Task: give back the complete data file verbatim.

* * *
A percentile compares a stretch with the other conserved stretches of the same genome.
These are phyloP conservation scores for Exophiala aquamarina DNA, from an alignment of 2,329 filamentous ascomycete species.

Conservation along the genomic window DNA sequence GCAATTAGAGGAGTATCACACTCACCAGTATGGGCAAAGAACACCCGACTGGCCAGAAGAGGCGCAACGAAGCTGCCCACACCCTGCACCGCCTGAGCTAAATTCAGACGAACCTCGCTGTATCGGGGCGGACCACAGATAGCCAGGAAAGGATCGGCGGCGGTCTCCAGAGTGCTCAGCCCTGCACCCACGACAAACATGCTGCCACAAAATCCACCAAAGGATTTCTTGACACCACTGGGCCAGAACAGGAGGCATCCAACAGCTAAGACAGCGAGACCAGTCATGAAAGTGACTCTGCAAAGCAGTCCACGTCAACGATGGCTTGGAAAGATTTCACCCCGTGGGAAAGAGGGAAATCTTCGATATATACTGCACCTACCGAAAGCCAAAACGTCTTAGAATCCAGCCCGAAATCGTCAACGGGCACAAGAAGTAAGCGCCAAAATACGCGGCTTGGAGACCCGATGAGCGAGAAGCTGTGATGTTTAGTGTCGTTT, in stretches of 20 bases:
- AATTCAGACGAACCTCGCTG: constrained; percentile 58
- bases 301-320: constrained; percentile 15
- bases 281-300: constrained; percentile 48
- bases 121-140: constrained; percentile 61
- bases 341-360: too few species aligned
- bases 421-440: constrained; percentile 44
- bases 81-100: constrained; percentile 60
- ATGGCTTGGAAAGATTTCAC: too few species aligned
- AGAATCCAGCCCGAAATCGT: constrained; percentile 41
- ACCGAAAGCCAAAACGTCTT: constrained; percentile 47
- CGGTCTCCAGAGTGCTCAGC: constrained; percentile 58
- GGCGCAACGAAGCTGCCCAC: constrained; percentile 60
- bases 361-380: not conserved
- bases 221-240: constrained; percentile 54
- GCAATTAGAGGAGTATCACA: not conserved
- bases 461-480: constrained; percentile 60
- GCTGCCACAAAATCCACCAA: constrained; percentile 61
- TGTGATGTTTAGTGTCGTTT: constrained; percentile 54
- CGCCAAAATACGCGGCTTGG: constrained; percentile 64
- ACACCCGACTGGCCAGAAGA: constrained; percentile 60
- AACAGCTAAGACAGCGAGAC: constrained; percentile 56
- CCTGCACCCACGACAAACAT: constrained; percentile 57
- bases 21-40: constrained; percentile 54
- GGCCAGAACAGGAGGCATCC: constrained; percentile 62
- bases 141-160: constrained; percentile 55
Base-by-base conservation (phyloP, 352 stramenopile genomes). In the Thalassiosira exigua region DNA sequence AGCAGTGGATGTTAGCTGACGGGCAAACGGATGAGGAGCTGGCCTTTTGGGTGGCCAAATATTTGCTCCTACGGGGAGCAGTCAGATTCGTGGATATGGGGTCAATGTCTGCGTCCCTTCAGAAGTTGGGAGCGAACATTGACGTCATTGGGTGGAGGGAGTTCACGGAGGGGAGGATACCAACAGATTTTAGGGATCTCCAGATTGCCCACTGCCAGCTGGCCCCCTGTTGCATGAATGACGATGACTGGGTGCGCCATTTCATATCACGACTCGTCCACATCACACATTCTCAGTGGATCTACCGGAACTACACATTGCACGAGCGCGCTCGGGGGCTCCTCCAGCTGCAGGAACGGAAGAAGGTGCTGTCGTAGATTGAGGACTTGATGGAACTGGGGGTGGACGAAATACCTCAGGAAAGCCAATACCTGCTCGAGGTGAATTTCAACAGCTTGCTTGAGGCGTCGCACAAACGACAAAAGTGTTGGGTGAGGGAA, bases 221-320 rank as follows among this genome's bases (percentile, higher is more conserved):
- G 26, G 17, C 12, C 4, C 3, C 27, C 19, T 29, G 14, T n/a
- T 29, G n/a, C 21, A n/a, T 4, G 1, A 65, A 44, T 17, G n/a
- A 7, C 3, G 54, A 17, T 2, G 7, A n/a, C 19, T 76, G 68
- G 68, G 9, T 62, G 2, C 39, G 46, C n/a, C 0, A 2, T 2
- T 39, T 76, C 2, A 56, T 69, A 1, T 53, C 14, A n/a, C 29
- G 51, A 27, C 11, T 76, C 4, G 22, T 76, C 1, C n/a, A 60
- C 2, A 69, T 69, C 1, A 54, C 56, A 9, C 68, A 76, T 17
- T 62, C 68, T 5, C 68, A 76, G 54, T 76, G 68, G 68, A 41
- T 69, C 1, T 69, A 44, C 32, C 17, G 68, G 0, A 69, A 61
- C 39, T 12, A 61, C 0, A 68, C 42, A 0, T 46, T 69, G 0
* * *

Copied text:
A percentile compares a stretch with the other conserved stretches of the same genome.
These are phyloP conservation scores for Exophiala aquamarina DNA, from an alignment of 2,329 filamentous ascomycete species.

Conservation along the genomic window DNA sequence GCAATTAGAGGAGTATCACACTCACCAGTATGGGCAAAGAACACCCGACTGGCCAGAAGAGGCGCAACGAAGCTGCCCACACCCTGCACCGCCTGAGCTAAATTCAGACGAACCTCGCTGTATCGGGGCGGACCACAGATAGCCAGGAAAGGATCGGCGGCGGTCTCCAGAGTGCTCAGCCCTGCACCCACGACAAACATGCTGCCACAAAATCCACCAAAGGATTTCTTGACACCACTGGGCCAGAACAGGAGGCATCCAACAGCTAAGACAGCGAGACCAGTCATGAAAGTGACTCTGCAAAGCAGTCCACGTCAACGATGGCTTGGAAAGATTTCACCCCGTGGGAAAGAGGGAAATCTTCGATATATACTGCACCTACCGAAAGCCAAAACGTCTTAGAATCCAGCCCGAAATCGTCAACGGGCACAAGAAGTAAGCGCCAAAATACGCGGCTTGGAGACCCGATGAGCGAGAAGCTGTGATGTTTAGTGTCGTTT, in stretches of 20 bases:
- AATTCAGACGAACCTCGCTG: constrained; percentile 58
- bases 301-320: constrained; percentile 15
- bases 281-300: constrained; percentile 48
- bases 121-140: constrained; percentile 61
- bases 341-360: too few species aligned
- bases 421-440: constrained; percentile 44
- bases 81-100: constrained; percentile 60
- ATGGCTTGGAAAGATTTCAC: too few species aligned
- AGAATCCAGCCCGAAATCGT: constrained; percentile 41
- ACCGAAAGCCAAAACGTCTT: constrained; percentile 47
- CGGTCTCCAGAGTGCTCAGC: constrained; percentile 58
- GGCGCAACGAAGCTGCCCAC: constrained; percentile 60
- bases 361-380: not conserved
- bases 221-240: constrained; percentile 54
- GCAATTAGAGGAGTATCACA: not conserved
- bases 461-480: constrained; percentile 60
- GCTGCCACAAAATCCACCAA: constrained; percentile 61
- TGTGATGTTTAGTGTCGTTT: constrained; percentile 54
- CGCCAAAATACGCGGCTTGG: constrained; percentile 64
- ACACCCGACTGGCCAGAAGA: constrained; percentile 60
- AACAGCTAAGACAGCGAGAC: constrained; percentile 56
- CCTGCACCCACGACAAACAT: constrained; percentile 57
- bases 21-40: constrained; percentile 54
- GGCCAGAACAGGAGGCATCC: constrained; percentile 62
- bases 141-160: constrained; percentile 55
Base-by-base conservation (phyloP, 352 stramenopile genomes). In the Thalassiosira exigua region DNA sequence AGCAGTGGATGTTAGCTGACGGGCAAACGGATGAGGAGCTGGCCTTTTGGGTGGCCAAATATTTGCTCCTACGGGGAGCAGTCAGATTCGTGGATATGGGGTCAATGTCTGCGTCCCTTCAGAAGTTGGGAGCGAACATTGACGTCATTGGGTGGAGGGAGTTCACGGAGGGGAGGATACCAACAGATTTTAGGGATCTCCAGATTGCCCACTGCCAGCTGGCCCCCTGTTGCATGAATGACGATGACTGGGTGCGCCATTTCATATCACGACTCGTCCACATCACACATTCTCAGTGGATCTACCGGAACTACACATTGCACGAGCGCGCTCGGGGGCTCCTCCAGCTGCAGGAACGGAAGAAGGTGCTGTCGTAGATTGAGGACTTGATGGAACTGGGGGTGGACGAAATACCTCAGGAAAGCCAATACCTGCTCGAGGTGAATTTCAACAGCTTGCTTGAGGCGTCGCACAAACGACAAAAGTGTTGGGTGAGGGAA, bases 221-320 rank as follows among this genome's bases (percentile, higher is more conserved):
- G 26, G 17, C 12, C 4, C 3, C 27, C 19, T 29, G 14, T n/a
- T 29, G n/a, C 21, A n/a, T 4, G 1, A 65, A 44, T 17, G n/a
- A 7, C 3, G 54, A 17, T 2, G 7, A n/a, C 19, T 76, G 68
- G 68, G 9, T 62, G 2, C 39, G 46, C n/a, C 0, A 2, T 2
- T 39, T 76, C 2, A 56, T 69, A 1, T 53, C 14, A n/a, C 29
- G 51, A 27, C 11, T 76, C 4, G 22, T 76, C 1, C n/a, A 60
- C 2, A 69, T 69, C 1, A 54, C 56, A 9, C 68, A 76, T 17
- T 62, C 68, T 5, C 68, A 76, G 54, T 76, G 68, G 68, A 41
- T 69, C 1, T 69, A 44, C 32, C 17, G 68, G 0, A 69, A 61
- C 39, T 12, A 61, C 0, A 68, C 42, A 0, T 46, T 69, G 0